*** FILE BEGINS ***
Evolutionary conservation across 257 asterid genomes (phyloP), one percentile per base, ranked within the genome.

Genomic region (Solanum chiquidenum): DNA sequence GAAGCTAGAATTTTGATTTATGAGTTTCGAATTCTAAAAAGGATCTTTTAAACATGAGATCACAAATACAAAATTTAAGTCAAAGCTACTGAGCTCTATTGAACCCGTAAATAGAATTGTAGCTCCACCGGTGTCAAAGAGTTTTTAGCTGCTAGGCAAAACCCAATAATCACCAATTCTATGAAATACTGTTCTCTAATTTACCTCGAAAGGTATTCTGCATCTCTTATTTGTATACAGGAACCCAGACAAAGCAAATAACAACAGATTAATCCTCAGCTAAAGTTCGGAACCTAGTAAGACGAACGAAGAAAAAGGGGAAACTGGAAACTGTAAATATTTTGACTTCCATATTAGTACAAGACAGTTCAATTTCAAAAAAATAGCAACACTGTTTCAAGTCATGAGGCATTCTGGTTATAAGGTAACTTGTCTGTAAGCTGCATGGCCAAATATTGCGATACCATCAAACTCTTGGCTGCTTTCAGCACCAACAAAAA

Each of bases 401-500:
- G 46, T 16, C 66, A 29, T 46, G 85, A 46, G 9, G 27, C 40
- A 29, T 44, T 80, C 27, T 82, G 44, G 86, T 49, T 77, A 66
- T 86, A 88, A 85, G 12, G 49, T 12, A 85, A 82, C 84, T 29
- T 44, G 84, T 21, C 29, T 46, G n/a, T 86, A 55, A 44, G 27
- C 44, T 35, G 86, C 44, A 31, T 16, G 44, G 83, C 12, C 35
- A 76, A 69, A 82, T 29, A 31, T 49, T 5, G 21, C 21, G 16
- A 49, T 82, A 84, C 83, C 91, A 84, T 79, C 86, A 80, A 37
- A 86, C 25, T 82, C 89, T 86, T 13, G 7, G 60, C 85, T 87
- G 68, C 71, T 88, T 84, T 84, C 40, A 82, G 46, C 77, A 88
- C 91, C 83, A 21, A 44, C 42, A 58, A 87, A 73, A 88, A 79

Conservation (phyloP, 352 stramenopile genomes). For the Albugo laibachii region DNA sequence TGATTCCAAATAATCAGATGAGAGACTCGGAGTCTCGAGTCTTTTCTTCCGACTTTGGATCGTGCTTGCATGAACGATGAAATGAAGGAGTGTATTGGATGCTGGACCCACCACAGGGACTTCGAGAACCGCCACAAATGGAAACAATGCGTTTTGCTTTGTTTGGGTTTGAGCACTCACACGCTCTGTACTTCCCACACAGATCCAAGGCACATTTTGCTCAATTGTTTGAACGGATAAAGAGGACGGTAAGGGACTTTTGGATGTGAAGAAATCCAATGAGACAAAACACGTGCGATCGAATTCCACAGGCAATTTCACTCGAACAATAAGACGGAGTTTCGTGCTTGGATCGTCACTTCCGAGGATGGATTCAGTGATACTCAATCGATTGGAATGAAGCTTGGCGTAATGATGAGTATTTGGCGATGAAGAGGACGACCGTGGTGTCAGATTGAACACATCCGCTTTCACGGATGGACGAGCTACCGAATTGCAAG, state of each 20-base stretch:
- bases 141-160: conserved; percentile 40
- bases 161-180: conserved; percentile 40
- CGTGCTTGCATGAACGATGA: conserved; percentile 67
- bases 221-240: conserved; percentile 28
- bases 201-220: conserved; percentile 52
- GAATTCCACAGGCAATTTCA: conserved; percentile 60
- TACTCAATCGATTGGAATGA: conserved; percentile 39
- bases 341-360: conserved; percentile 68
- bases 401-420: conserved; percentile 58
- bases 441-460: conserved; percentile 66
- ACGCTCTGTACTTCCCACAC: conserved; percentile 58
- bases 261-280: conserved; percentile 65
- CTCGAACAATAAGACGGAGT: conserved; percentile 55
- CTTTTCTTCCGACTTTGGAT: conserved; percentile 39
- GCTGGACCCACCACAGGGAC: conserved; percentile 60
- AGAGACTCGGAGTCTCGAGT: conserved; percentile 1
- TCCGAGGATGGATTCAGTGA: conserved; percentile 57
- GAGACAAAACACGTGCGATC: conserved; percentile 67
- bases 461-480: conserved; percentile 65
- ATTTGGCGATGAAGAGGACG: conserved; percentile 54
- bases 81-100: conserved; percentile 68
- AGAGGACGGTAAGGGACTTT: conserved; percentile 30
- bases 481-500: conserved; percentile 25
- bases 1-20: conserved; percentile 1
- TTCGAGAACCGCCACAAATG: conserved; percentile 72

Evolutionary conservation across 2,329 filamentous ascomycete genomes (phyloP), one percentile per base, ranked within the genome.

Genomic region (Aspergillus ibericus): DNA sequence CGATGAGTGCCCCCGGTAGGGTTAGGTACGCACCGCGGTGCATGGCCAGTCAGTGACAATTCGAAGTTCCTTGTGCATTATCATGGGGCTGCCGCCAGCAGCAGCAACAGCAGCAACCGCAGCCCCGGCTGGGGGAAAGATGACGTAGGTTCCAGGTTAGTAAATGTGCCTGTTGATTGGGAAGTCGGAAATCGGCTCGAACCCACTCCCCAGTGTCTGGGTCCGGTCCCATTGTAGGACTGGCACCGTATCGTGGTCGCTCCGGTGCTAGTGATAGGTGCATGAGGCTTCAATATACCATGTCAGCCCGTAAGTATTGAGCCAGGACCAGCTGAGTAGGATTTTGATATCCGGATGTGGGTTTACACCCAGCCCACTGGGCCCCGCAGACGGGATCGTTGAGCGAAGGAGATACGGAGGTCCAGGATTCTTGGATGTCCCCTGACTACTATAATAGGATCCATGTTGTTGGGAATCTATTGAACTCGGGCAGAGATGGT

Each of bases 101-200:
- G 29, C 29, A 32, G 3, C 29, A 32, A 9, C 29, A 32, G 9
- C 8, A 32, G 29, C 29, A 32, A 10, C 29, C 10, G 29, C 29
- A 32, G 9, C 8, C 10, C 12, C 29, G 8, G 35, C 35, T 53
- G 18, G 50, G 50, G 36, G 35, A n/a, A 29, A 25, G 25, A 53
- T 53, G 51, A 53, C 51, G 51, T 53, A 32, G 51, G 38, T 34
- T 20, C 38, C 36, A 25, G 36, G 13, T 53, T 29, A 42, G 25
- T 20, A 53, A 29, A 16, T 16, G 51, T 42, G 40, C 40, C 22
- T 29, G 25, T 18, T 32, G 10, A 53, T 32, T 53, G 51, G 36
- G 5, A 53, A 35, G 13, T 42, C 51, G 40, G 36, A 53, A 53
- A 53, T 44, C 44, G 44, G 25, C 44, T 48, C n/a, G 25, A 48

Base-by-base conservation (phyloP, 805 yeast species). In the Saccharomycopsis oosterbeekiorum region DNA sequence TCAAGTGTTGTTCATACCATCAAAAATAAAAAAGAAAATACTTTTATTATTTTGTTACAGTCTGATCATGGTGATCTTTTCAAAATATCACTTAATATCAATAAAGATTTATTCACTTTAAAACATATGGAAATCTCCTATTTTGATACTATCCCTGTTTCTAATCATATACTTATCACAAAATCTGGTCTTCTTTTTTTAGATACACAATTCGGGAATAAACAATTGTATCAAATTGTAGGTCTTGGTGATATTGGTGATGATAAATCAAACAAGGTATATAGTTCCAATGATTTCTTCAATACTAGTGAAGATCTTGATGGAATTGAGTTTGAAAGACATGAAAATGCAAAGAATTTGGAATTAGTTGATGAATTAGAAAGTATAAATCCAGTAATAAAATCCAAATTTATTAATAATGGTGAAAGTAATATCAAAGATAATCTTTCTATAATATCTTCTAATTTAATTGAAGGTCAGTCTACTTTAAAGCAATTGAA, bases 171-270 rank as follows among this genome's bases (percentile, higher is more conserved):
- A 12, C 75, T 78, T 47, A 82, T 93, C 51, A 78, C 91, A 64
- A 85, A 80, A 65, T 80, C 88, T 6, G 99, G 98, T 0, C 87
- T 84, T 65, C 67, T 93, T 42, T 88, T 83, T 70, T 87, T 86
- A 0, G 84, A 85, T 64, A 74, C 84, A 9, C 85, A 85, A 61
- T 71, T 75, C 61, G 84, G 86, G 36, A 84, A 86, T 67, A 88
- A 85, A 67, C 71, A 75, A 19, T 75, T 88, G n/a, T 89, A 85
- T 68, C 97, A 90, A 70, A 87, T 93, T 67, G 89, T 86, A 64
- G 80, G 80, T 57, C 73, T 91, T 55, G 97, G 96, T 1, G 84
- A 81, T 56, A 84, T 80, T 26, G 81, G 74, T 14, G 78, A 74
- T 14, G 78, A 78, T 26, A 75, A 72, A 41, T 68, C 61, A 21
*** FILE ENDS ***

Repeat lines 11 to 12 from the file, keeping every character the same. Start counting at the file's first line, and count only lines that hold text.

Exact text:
- A 86, C 25, T 82, C 89, T 86, T 13, G 7, G 60, C 85, T 87
- G 68, C 71, T 88, T 84, T 84, C 40, A 82, G 46, C 77, A 88